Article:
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Raids 'much ado about nothing,' attorney says

By Jay Reeves
Associated Press Writer

BIRMINGHAM — Raids that resulted in the arrest of six alleged members of a ragtag group calling itself the Alabama Free Militia and the seizure of hundreds of hand grenades and bullets were "much ado about nothing," a defense lawyer said Friday.

A cache of ammunition that was confiscated — 2,500 rounds — wasn't that large, and the scores of homemade hand grenades that agents seized could be made with powder from fireworks and components readily available in military surplus stores, said Scott Boudreax.

Even prosecutors say the group had no intended target and was simply stockpiling munitions, said Boudreax, who plans to meet this weekend with his client, Raymond Kirk Dillard, 46, of Collinsville, a supposed major in the paramilitary group.

"Frankly, I don't think that's a big deal," said Boudreax. "It seems to be much ado about nothing."

Jim Cavanaugh, regional director of the Bureau of Alcohol, Tobacco, Firearms and Explosives, said the raids eliminated a huge threat that could have cost lives, and the Anti-Defamation League said the weapons seizure was the largest in the South in years.

"The arrests and the seizure of such an enormous arsenal are a compelling reminder that extremist groups continue to operate in otherwise peaceful communities filled with law-abiding citizens," said Bill Nigut of Atlanta, regional director of the ADL, which tracks extremist organizations.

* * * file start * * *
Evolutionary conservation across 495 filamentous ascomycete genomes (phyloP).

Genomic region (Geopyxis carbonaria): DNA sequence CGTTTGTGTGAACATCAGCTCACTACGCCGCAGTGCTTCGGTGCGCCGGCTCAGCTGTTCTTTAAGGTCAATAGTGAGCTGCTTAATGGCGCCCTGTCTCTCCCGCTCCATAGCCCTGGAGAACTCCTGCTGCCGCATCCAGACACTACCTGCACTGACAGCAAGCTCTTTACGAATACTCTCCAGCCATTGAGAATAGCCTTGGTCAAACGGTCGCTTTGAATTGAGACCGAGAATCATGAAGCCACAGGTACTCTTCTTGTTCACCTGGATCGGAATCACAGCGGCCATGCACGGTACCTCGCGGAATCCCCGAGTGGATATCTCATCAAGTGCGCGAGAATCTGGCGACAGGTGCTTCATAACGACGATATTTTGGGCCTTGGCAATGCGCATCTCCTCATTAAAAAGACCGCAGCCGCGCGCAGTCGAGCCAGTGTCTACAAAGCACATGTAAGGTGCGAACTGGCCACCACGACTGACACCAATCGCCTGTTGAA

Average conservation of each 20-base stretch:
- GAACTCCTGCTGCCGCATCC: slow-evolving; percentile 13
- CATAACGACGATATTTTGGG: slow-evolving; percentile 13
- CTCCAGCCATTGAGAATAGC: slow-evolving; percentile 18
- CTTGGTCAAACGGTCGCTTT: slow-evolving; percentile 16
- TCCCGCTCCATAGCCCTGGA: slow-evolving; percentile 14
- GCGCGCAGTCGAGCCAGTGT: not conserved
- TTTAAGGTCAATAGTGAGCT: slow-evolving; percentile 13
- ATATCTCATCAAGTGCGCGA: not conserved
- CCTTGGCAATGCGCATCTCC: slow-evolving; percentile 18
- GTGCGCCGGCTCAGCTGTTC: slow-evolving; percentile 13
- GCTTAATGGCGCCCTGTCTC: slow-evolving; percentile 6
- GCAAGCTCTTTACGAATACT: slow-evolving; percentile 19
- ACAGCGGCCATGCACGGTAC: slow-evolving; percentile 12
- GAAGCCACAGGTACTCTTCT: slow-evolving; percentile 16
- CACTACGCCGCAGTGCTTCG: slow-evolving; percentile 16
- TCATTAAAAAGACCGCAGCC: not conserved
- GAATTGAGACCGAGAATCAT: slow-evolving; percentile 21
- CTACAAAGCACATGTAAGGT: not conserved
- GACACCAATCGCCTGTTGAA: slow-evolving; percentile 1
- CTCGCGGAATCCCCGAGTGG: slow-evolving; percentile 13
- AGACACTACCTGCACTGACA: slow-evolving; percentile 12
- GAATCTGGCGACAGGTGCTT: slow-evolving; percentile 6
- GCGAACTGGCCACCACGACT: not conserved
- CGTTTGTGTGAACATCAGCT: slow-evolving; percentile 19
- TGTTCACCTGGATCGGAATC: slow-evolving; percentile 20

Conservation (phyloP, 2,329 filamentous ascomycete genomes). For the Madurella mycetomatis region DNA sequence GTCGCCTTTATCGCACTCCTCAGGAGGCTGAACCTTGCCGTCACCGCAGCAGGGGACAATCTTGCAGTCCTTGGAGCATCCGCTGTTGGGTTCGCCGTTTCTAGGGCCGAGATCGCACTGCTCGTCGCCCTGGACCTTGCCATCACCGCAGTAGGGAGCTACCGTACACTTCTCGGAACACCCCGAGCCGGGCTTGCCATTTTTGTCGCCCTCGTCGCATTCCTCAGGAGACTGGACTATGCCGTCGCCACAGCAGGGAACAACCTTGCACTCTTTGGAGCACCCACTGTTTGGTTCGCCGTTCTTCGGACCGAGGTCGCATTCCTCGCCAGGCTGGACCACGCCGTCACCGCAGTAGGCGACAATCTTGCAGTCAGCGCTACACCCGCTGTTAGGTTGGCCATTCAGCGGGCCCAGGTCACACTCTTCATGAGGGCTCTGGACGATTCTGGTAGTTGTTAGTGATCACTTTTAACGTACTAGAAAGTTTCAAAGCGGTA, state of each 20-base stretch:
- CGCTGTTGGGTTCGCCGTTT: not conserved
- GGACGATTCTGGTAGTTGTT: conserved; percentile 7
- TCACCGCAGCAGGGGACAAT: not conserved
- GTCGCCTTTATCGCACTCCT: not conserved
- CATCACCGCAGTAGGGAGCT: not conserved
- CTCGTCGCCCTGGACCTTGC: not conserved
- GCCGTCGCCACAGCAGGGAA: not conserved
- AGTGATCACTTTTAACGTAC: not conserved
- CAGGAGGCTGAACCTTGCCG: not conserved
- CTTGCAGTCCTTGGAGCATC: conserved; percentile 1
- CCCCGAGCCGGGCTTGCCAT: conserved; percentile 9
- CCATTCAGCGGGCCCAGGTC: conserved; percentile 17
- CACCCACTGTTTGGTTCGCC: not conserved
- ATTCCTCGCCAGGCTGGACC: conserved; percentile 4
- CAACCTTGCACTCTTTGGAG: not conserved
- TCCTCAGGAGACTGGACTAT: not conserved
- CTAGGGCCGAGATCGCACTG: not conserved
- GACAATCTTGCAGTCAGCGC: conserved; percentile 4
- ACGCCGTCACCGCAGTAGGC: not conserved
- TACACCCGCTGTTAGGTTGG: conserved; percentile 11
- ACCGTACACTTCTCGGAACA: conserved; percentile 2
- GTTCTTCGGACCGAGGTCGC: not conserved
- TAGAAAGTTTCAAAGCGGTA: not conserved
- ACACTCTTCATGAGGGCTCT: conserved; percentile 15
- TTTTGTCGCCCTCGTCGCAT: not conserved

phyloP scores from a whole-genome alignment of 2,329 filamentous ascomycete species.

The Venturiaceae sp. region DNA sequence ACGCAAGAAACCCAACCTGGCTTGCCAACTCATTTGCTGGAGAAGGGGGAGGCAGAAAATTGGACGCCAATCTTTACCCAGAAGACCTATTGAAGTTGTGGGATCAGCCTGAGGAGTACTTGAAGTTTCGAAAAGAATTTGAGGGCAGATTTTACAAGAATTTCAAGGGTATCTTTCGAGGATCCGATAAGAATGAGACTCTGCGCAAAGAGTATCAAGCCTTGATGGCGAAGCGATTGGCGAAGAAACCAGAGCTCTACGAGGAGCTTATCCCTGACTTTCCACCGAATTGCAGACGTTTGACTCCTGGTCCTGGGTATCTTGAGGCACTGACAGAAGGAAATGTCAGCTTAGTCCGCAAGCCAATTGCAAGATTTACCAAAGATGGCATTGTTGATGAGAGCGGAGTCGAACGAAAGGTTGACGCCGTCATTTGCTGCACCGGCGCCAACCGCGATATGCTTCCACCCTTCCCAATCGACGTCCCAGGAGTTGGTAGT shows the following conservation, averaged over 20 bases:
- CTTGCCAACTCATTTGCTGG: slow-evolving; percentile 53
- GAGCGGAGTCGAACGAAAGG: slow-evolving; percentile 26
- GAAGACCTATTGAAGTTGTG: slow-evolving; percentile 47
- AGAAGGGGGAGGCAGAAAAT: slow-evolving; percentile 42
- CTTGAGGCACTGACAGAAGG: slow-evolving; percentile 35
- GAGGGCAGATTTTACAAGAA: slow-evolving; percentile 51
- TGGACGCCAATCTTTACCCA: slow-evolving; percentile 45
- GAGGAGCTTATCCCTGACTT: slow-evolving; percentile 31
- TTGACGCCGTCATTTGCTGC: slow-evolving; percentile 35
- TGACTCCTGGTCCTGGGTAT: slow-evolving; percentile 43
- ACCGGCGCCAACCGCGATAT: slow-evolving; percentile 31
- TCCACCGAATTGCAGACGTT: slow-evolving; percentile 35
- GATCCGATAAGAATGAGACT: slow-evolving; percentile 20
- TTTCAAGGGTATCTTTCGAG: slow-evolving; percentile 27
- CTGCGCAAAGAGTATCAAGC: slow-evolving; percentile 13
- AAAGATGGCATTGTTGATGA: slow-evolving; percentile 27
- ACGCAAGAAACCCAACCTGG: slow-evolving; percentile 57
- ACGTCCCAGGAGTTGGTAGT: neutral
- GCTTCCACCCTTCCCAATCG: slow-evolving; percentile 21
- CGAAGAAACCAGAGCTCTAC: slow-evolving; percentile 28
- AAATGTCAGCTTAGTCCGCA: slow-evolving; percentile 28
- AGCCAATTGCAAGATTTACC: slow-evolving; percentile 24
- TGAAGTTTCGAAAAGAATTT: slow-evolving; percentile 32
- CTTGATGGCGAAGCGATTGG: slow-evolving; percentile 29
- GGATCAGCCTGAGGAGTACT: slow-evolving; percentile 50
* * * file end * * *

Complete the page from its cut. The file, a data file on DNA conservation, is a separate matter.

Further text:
Five held without bond

Five men were jailed without bond on federal charges of conspiring to make a firearm after the raids, conducted early Thursday in four Alabama counties.

They included Dillard; Adam Lynn Cunningham, 41; Bonnell Hughes, 57; Randall Garrett Cole, 22; and James Ray McElroy, 20.

A sixth alleged member, 30-year-old Michael Wayne Bobo, was charged with being a drug user in possession of a firearm.

Don Colee, an attorney for Hughes, said all six men are due in court on Tuesday for a hearing where a federal judge will determine whether the government can keep them in custody.

Dillard lived in a small camper without electricity or running water in northeast Alabama, and neighbors said McElroy lived in a makeshift tent nearby. But Bobo lived with his parents in a subdivision in suburban Birmingham where home prices run around $600,000.

A court document indicates Dillard, whom neighbors knew as Jeff Osborne, unknowingly met with an ATF informant at an outdoor flea market in Collinsville about four months ago, told him he was organizing a militia and later accepted him into the group as a sergeant major.

The informant was at the home of Cole, an alleged militia lieutenant, about two months ago when he saw grenades, according to the document, a sworn statement by ATF agent Adam Nesmith. Investigators monitored the group through the informant and with video and audio surveillance as they revealed more weapons, Nesmith said.

During the raid, agents recovered weapons including 130 hand grenades, a grenade launcher, about 70 hand grenades rigged to be fired from a rifle, a machine gun, a short-barrel shotgun, 2,500 rounds of ammunition, explosives components, stolen fireworks and other items.

U.S. Attorney Alice Martin said the fireworks used to make the grenades were commercial-grade, not the type sold in retail stores in Alabama.

"Even to possess these fireworks without a license is a felony in Alabama," she said.

Copyright 2005 Associated Press. All rights reserved. This material may not be published, broadcast, rewritten or redistributed.

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